N ri

~ H / dqi dqi' (2 ^ofein; qj, t^Hiiq^Koiqj, tf, qy, tr)

K2 = {-if f dqdq' [" dt [ tfKo(qn,tn\q,t)Hi(q)K0(q,trf,t') J Jto Jto x HI(q')Ko(q',t'-,q0,t0) , (14.39)

where t is associated with the slab at time tj and t' at time ty. The second order contributions from a single time slab are ignored because they are negligibly small compared to the contributions from two different times. To see this, note that there are n -1 contributions from a single slab, but (n -1 )(n - 2)/2 contributions from two slabs, so that the error in neglecting the single slab contributions goes like ~ 2/n —» 0 as n —» oo. Note that the time-ordered structure of (14.39) emerges automatically in an almost trivial fashion; it comes from the fact that one of the Hi's must necessarily follow the other. Now to find the second order ¿'-matrix element implied by K2, exploit the fact that K0 is the free propagator to carry out the following reduction:

(S/3a)2 =(-î)2 j dqn dq0 dqi dq2 J^ dt2 (j>g{qn,tn) K0{qn,tn\q2, t2) HI{q2)

x / dti Ko(q2,t2;qi,ti)Hi{qi)Ko(qi,h;qo,to)<f>a{qo,to) Jt0

Using the definition of Kq and the completeness of the position eigenstates gives

(S/3a)2 =(-i)2/ dqidq2dq[dq'2 J^ dt2(0\q2,t2}oo{q2,t2\H!(Q(t2))\q'2,t2)o rti x / dti 0(q'2,t2\q[,h)00(q[,tl\HI(Q{tl))\qi,t1)00(ql,t1\a)

=(-z)2 fndt2 P dh (p\H,(Q(t2))HI(Q(t1))\a) Jtn Jtn s:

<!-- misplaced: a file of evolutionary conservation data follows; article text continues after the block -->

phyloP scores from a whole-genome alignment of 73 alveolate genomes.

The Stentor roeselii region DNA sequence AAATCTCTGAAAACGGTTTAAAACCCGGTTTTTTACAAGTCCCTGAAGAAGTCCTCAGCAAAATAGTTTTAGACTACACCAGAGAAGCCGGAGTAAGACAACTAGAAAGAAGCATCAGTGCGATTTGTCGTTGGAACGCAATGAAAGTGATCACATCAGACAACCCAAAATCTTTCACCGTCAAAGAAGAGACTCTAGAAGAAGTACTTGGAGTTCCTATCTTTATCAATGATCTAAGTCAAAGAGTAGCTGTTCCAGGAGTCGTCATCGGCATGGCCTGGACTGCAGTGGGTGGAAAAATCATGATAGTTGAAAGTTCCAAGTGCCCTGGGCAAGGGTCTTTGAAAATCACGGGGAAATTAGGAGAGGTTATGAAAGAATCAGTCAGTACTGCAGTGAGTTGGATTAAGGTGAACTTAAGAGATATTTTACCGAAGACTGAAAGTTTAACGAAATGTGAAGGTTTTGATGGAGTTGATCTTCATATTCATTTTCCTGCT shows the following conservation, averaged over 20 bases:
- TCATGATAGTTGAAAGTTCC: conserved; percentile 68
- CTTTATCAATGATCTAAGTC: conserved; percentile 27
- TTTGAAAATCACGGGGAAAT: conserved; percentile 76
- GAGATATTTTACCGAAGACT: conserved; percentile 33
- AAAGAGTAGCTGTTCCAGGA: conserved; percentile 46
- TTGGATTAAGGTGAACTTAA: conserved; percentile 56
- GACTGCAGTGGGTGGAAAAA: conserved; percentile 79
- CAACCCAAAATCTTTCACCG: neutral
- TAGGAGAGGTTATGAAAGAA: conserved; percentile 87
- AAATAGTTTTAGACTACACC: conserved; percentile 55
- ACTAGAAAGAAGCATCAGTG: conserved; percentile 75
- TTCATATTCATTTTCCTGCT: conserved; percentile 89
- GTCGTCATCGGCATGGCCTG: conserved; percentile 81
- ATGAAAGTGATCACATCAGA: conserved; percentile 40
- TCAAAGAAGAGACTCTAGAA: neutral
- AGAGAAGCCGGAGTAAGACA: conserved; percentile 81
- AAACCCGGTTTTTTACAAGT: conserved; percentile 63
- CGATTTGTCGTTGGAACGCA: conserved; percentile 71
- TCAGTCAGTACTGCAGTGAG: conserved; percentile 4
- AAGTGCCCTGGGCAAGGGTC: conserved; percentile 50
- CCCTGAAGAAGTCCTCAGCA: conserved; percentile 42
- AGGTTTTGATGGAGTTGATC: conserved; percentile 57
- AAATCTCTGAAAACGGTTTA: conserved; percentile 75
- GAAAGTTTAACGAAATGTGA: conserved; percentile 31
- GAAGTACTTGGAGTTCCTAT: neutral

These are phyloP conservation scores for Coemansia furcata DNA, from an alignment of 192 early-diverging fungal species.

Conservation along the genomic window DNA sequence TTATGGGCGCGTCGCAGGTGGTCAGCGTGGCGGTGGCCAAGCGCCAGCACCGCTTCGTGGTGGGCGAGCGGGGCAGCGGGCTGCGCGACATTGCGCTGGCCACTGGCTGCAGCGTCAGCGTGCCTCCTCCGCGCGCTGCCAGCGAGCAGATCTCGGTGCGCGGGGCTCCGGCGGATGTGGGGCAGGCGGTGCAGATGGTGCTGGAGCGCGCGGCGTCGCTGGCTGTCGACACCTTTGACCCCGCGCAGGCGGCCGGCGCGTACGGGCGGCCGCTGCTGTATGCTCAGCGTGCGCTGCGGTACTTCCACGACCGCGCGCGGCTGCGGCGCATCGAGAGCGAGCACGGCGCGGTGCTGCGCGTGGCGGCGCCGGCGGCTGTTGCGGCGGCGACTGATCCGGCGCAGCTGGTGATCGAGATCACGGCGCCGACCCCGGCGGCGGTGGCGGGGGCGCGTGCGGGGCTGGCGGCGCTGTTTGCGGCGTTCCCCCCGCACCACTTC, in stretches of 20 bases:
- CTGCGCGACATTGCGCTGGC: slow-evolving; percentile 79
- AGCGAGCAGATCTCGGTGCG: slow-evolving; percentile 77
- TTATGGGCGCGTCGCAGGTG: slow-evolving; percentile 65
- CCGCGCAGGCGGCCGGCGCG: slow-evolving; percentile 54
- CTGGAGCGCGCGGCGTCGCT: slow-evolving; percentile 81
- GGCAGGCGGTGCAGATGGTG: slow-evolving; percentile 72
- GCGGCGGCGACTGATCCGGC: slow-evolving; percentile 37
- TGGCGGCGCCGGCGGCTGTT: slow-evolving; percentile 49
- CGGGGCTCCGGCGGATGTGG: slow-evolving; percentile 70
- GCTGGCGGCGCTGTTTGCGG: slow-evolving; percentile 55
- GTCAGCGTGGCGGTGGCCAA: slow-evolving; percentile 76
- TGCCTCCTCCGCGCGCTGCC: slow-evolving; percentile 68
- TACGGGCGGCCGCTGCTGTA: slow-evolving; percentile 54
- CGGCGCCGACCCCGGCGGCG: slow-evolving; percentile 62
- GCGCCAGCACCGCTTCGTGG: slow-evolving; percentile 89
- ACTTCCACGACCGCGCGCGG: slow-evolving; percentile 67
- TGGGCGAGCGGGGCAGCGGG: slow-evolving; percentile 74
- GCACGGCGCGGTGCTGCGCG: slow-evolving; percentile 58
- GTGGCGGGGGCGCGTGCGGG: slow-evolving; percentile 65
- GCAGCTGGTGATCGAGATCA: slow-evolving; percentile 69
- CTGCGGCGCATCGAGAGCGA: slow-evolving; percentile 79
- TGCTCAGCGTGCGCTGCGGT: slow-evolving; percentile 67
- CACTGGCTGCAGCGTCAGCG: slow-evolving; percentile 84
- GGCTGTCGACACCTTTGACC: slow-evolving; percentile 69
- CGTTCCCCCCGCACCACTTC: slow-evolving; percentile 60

Again recognize the familiar second order result, Eq. (3.25). The structure of the other terms in the series is now apparent and leads to the suggestive diagrammatic representation shown in Fig. 14.3.

In preparation for application of these ideas to field theory, we next discuss time-ordered products and the generating function.

The condition that the paths do not double back on themselves was implicit in our construction of the path integral, and this constraint is implemented through the requirement that the propagator for backward propagation in time be zero,

Therefore, the right-hand side of (14.43) is equal to (q;, tf\Q{t2)Q(ti)\qi, t%) if t2 > ii, and hence, in general, (14.43) is the time-ordered product of two operators, dqdp

(qfMTmMWM

This result clearly generalizes to

It is convenient to introduce a generating function from which an arbitrary time-ordered product can be determined. To this end, introduce the function t[J\ = J

[ 2tt i V' dt[pq-H(p,q) + J(t)q(t)} j s Jt' ={Qf,tfW'U) • (14.

Be careful not to confuse (qj, tf\qlt U) with (q/,tf\qu ¿¿); they are very different objects, but z[0) = <<?/, tf\qi,ti)° = (qj, tj\qi, ti) (14.48)

is the propagator over the finite time interval [tj,ti]. If the functional derivative is defined by the relation s (i) (F If M+-,)] -n/wi) =im then

. f \dqdp It follows immediately that i ['' dtlpq~H(p,q) + J(t)q(t)}

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